Cookies on this website
We use cookies to ensure that we give you the best experience on our website. If you click 'Continue' we'll assume that you are happy to receive all cookies and you won't see this message again. Click 'Find out more' for information on how to change your cookie settings.
Skip to main content

Evan Easton-Calabria

MSc, DPhil


Early Career Fellow, Rethinking Refuge

Evan Easton-Calabria is a researcher at the Refugee Studies Centre focusing on refugee livelihoods, self-reliance, and local governance, and a Junior Research Fellow in the Social Sciences at Wadham College, Oxford. She is Principal Investigator of the RSC research project, ‘Responses to Crisis Migration in Uganda and Ethiopia: Researching the role of local actors in secondary cities’, funded through the Cities Alliance/UNOPS, and a John Fell Fund grant, ‘Digital Livelihoods for Refugees? Exploring pathways to the new world of work in Nairobi and Tel Aviv’. She is also lead editor of the Refugee Studies Centre’s research dissemination platform Rethinking Refuge. She previously she worked on the Refugee Economies Programme's research project on refugee-led social protection.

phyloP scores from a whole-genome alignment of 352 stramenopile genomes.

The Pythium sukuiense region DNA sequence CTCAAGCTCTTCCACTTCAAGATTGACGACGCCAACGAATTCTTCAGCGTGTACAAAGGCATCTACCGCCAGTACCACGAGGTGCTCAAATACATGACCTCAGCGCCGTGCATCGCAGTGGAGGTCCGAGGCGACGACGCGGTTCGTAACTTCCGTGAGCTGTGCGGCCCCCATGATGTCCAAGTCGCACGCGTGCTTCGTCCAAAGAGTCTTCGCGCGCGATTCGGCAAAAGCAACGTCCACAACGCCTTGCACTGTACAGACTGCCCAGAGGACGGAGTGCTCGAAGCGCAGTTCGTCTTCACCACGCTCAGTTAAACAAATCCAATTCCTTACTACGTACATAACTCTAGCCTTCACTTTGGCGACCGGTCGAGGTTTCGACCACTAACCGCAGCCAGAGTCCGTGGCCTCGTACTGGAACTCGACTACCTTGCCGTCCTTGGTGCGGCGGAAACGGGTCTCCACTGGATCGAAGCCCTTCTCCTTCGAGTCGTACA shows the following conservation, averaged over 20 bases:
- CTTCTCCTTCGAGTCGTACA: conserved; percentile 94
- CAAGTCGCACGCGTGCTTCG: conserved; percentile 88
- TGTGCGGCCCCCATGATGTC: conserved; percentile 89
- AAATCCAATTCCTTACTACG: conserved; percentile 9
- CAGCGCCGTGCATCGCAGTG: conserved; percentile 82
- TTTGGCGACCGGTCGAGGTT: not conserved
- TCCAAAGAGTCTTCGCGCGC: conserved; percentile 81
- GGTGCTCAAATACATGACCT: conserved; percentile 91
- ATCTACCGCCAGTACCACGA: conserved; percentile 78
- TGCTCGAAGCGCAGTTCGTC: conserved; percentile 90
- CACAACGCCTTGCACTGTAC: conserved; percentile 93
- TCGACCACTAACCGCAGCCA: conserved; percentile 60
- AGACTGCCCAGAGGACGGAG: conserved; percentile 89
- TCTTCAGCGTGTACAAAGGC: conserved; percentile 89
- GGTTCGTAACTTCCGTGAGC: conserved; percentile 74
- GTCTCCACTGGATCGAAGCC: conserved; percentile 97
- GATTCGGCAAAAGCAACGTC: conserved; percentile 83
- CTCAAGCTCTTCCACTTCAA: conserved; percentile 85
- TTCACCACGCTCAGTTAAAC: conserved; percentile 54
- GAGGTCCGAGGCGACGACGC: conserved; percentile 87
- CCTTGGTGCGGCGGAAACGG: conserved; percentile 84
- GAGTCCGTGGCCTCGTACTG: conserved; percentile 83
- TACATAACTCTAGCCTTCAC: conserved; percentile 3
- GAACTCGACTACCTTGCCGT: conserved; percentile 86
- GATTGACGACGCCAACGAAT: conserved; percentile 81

Her work with refugees began in Kampala, Uganda, in 2011 and has led her to research historical and contemporary refugee self-reliance assistance. Recent work traces the changes and continuities of refugee self-reliance assistance and refugees’ involvement with development since the 1920s. In 2015 she was Principle Investigator for the National Geographic Early Career grant project ‘Innovation and the Art of Self-Reliance: Artistic Livelihoods of Kampalan Refugees’ and in 2015-2016 for the research project ‘Researching Refugee-Run Micro-Finance’ funded by the Humanitarian Innovation Fund. While living in Uganda, she co-founded a grassroots organisation with refugees in Kampala that provides livelihoods training and support to urban refugees. Through academic research and piloting grassroots self-reliance projects with refugee communities in Kampala, she aims for her work to contribute to Refugee Studies and inform contemporary refugee policy on livelihoods and self-reliance. She holds a Masters and Doctorate in International Development from the University of Oxford.

Recent publications

More publications